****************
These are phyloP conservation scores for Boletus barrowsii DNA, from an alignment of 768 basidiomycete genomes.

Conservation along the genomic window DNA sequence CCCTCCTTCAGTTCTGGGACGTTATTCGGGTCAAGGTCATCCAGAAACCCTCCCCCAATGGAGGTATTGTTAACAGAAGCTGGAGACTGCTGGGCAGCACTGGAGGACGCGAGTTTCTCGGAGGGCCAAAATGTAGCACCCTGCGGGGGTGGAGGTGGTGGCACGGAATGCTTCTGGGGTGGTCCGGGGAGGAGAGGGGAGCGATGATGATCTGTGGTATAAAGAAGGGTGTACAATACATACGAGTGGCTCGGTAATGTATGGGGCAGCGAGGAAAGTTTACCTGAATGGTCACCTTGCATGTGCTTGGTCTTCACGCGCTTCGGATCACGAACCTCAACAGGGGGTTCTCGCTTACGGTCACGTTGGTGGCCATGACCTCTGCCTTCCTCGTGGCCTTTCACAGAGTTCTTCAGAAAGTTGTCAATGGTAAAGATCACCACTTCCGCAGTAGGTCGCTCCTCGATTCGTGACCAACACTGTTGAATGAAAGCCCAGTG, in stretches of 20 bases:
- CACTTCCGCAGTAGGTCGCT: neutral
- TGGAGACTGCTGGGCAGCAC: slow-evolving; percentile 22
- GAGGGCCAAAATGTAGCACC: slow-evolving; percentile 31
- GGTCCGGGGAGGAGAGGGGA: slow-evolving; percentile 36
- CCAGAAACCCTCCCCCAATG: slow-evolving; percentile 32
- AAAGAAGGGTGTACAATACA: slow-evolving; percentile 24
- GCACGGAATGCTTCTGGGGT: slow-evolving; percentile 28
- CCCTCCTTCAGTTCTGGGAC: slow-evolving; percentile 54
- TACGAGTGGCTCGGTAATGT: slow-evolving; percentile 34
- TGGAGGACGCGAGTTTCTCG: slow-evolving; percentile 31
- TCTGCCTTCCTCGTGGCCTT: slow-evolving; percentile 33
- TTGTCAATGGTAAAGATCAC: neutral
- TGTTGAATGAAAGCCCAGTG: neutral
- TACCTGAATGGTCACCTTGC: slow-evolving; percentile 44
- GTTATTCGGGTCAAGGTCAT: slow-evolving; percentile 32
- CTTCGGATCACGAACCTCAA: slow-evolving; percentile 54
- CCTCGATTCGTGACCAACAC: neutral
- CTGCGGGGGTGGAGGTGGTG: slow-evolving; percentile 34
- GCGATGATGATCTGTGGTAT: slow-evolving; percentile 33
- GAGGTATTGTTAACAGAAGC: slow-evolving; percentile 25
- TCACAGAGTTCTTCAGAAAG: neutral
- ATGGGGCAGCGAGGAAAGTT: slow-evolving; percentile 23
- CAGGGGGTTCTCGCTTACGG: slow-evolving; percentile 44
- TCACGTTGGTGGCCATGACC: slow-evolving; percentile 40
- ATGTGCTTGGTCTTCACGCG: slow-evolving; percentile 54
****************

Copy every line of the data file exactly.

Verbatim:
These are phyloP conservation scores for Boletus barrowsii DNA, from an alignment of 768 basidiomycete genomes.

Conservation along the genomic window DNA sequence CCCTCCTTCAGTTCTGGGACGTTATTCGGGTCAAGGTCATCCAGAAACCCTCCCCCAATGGAGGTATTGTTAACAGAAGCTGGAGACTGCTGGGCAGCACTGGAGGACGCGAGTTTCTCGGAGGGCCAAAATGTAGCACCCTGCGGGGGTGGAGGTGGTGGCACGGAATGCTTCTGGGGTGGTCCGGGGAGGAGAGGGGAGCGATGATGATCTGTGGTATAAAGAAGGGTGTACAATACATACGAGTGGCTCGGTAATGTATGGGGCAGCGAGGAAAGTTTACCTGAATGGTCACCTTGCATGTGCTTGGTCTTCACGCGCTTCGGATCACGAACCTCAACAGGGGGTTCTCGCTTACGGTCACGTTGGTGGCCATGACCTCTGCCTTCCTCGTGGCCTTTCACAGAGTTCTTCAGAAAGTTGTCAATGGTAAAGATCACCACTTCCGCAGTAGGTCGCTCCTCGATTCGTGACCAACACTGTTGAATGAAAGCCCAGTG, in stretches of 20 bases:
- CACTTCCGCAGTAGGTCGCT: neutral
- TGGAGACTGCTGGGCAGCAC: slow-evolving; percentile 22
- GAGGGCCAAAATGTAGCACC: slow-evolving; percentile 31
- GGTCCGGGGAGGAGAGGGGA: slow-evolving; percentile 36
- CCAGAAACCCTCCCCCAATG: slow-evolving; percentile 32
- AAAGAAGGGTGTACAATACA: slow-evolving; percentile 24
- GCACGGAATGCTTCTGGGGT: slow-evolving; percentile 28
- CCCTCCTTCAGTTCTGGGAC: slow-evolving; percentile 54
- TACGAGTGGCTCGGTAATGT: slow-evolving; percentile 34
- TGGAGGACGCGAGTTTCTCG: slow-evolving; percentile 31
- TCTGCCTTCCTCGTGGCCTT: slow-evolving; percentile 33
- TTGTCAATGGTAAAGATCAC: neutral
- TGTTGAATGAAAGCCCAGTG: neutral
- TACCTGAATGGTCACCTTGC: slow-evolving; percentile 44
- GTTATTCGGGTCAAGGTCAT: slow-evolving; percentile 32
- CTTCGGATCACGAACCTCAA: slow-evolving; percentile 54
- CCTCGATTCGTGACCAACAC: neutral
- CTGCGGGGGTGGAGGTGGTG: slow-evolving; percentile 34
- GCGATGATGATCTGTGGTAT: slow-evolving; percentile 33
- GAGGTATTGTTAACAGAAGC: slow-evolving; percentile 25
- TCACAGAGTTCTTCAGAAAG: neutral
- ATGGGGCAGCGAGGAAAGTT: slow-evolving; percentile 23
- CAGGGGGTTCTCGCTTACGG: slow-evolving; percentile 44
- TCACGTTGGTGGCCATGACC: slow-evolving; percentile 40
- ATGTGCTTGGTCTTCACGCG: slow-evolving; percentile 54